Derry, N Ireland, UK - On a grey, wet morning today, His Holiness the Dalai Lama accompanied by his host Richard Moore met with members of the press. After a brief formal introduction, he clarified his view of the role of the press and his own position.
“In a modern democratic society the media have an important role to educate and inform the people. When I meet Chinese friends, I tell them 1.3 billion Chinese have a right to know what’s going on and once they do, they have the ability to judge right from wrong. Consequently, the censorship they face is morally wrong. In a free country, the media exercise an important role.
“I have three major commitments. I’m just one human being, but I believe each one of us has a responsibility to contribute to a happier humanity. I am committed to promoting human values. As a Buddhist monk I’m also dedicated to inter-religious harmony. As a Tibetan, I am concerned to preserve Tibetan Buddhist culture, as well as protecting the natural environment and ecology of Tibet.”
Questions began with His Holiness being asked if he had one wish, what it would be—and what makes him sad. He replied that he’d like to see a more peaceful world, less conflict and the role of weapons in human life reduced. Peace, he said, will only really be created through dialogue. He cited the situation in Yemen and what’s happening to the Rohingyas in Burma as things that make him sad, because both are cases of man-made suffering to which there is a human solution.
Regarding the Northern Ireland peace process he declared that every country belongs to its people, so what happens to the peace process will also depend on the people.
He described Richard Moore as an example to us all. “While I only talk, he’s actually engaged in putting compassion into action. And this follows on his transforming the tragedy that befell him into something beneficial to other children.”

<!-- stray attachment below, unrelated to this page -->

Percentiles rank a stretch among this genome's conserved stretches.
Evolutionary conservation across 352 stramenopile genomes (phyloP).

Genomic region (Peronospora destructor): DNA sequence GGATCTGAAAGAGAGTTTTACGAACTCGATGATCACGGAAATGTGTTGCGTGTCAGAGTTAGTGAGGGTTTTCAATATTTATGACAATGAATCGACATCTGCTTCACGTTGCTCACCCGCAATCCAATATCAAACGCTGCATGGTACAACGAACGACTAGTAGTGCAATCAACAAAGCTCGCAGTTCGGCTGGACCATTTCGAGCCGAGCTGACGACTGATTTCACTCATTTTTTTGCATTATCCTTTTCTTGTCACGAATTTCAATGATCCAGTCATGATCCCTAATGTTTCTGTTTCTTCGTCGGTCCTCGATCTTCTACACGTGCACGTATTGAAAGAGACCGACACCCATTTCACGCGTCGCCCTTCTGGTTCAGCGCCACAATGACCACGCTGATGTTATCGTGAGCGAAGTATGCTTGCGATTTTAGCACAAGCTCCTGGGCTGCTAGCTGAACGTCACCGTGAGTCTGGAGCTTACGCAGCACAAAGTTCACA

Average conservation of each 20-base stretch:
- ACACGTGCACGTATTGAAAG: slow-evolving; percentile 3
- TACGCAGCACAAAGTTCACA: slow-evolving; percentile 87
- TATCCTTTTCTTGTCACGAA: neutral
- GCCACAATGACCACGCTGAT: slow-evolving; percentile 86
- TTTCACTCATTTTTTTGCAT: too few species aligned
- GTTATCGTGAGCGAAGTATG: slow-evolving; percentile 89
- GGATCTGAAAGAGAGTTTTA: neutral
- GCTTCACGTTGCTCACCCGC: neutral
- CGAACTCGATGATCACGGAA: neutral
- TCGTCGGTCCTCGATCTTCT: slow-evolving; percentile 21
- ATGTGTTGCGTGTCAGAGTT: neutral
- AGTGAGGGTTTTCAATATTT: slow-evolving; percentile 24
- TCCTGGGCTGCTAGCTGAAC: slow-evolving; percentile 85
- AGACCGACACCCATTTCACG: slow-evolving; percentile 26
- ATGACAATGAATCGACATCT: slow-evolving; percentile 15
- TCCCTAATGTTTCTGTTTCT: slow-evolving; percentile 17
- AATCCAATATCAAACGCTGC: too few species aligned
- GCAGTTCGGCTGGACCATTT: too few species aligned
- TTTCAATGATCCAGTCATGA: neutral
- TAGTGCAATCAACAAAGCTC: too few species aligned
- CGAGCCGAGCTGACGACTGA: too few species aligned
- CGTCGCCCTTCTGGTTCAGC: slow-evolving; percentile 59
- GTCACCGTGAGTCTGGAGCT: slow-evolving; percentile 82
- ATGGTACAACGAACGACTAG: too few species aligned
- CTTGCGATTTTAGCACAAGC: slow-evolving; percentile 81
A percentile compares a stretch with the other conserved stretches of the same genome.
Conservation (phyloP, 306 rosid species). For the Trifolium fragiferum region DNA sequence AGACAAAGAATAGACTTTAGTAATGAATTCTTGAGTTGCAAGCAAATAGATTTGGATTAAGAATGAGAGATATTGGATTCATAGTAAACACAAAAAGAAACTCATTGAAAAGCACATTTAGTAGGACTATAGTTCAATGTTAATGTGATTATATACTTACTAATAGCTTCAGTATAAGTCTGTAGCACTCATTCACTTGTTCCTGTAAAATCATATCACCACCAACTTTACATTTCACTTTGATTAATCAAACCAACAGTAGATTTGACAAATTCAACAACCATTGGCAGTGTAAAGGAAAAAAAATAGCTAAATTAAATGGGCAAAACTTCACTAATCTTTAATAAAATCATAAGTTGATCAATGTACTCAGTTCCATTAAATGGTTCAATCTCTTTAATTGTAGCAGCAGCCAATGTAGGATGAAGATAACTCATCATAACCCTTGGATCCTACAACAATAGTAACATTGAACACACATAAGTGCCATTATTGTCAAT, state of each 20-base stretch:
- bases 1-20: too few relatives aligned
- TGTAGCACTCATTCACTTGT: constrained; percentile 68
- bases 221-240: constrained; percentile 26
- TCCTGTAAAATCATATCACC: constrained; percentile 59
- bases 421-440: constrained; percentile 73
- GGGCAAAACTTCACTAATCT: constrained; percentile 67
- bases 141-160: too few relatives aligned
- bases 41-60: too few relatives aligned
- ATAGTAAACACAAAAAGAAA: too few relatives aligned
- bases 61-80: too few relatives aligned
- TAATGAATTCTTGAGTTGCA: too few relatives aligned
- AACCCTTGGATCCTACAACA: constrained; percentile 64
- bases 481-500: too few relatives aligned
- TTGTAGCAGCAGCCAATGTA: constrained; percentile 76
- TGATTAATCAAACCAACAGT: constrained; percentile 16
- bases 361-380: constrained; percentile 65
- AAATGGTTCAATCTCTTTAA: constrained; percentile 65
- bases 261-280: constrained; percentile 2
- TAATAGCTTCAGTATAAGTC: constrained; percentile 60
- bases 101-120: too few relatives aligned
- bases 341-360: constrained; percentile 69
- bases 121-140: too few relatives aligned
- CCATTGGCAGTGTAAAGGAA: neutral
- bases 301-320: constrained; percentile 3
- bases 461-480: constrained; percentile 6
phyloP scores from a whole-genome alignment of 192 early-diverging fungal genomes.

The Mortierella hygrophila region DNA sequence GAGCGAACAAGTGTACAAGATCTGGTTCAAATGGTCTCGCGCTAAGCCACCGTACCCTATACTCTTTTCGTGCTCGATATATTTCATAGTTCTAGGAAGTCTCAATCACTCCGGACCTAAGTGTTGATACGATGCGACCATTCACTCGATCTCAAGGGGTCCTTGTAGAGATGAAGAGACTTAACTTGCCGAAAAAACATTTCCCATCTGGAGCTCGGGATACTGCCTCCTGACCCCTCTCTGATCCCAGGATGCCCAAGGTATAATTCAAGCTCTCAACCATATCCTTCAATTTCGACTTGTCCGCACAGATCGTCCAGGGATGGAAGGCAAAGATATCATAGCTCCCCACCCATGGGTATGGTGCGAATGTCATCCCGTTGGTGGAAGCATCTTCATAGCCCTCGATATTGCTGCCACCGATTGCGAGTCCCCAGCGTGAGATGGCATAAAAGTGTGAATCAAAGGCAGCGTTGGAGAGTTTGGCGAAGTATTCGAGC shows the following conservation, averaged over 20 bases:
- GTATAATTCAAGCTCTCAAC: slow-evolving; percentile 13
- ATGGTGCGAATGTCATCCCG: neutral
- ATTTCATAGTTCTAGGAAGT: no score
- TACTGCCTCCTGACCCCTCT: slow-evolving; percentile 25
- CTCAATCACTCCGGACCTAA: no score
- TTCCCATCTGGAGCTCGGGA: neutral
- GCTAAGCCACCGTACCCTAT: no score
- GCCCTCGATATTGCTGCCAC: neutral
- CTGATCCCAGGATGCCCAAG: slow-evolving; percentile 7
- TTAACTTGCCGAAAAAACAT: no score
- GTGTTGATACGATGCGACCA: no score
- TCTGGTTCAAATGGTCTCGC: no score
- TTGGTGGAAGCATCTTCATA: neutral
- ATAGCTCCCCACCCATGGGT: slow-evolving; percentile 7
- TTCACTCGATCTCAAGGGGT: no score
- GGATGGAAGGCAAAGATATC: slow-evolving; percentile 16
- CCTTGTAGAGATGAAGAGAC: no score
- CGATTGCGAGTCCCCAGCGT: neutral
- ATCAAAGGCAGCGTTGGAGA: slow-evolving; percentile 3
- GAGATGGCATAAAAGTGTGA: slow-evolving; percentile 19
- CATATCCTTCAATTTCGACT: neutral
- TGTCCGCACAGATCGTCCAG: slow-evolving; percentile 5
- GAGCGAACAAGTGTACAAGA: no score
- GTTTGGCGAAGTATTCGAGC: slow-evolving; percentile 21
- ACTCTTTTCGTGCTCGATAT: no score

Pressed to say how he would advise those involved in the crisis over North Korea, he remarked that since he was unsure that the protagonists employed common sense, it would be difficult to give them advice. However, he stated that Putin’s assertion of the need for talk was correct. To make a further show of force would not only not solve the problem, but would probably result in tremendous suffering in South Korea and Japan.
“The use of nuclear weapons is unthinkable. We must seriously aim to achieve a nuclear free world. Indeed, our long term goal should be a demilitarized world. I don’t expect to see it in my lifetime, but we must make it our goal.”
Illustrating the importance of His Holiness’s support for Children in Crossfire’s initiatives, Richard Moore explained that the theme of today’s conference—Educating the Heart—arose directly from His Holiness’s comments in 2011. He added that he looked forward to a time when there is no need for Children in Crossfire, but in the meantime its aim is to reduce suffering so children have the chance to build a better life for themselves. He thanked His Holiness for his friendship and support.
His Holiness shook hands with many of the journalists before leaving for the Millennium Forum to attend the conference. In his introduction to the event, Richard Moore reported that celebrations of Children in Crossfire’s twentieth anniversary had been planned for some time. In its ten year involvement in Tanzania and Ethiopia, it has realized a need for more pre-school education and the importance of better trained teachers.
In his address, His Holiness recalled the almost continuous cycle of violence he has witnessed since he was born, from the outbreak of the Sino-Japanese conflict and Second World War through to the more recent crises in Iraq and Afghanistan.
“Thinking about the world today,” he said, “although basic human nature has been shown to be compassionate, still there is so much suffering that is of our own making. Why? Because our education system is inadequate in not paying sufficient attention to human values. When we are under the sway of attachment and anger we are disturbed and unable to exercise our intelligence properly. Therefore, we need a clearer understanding of the workings of our mind and emotions.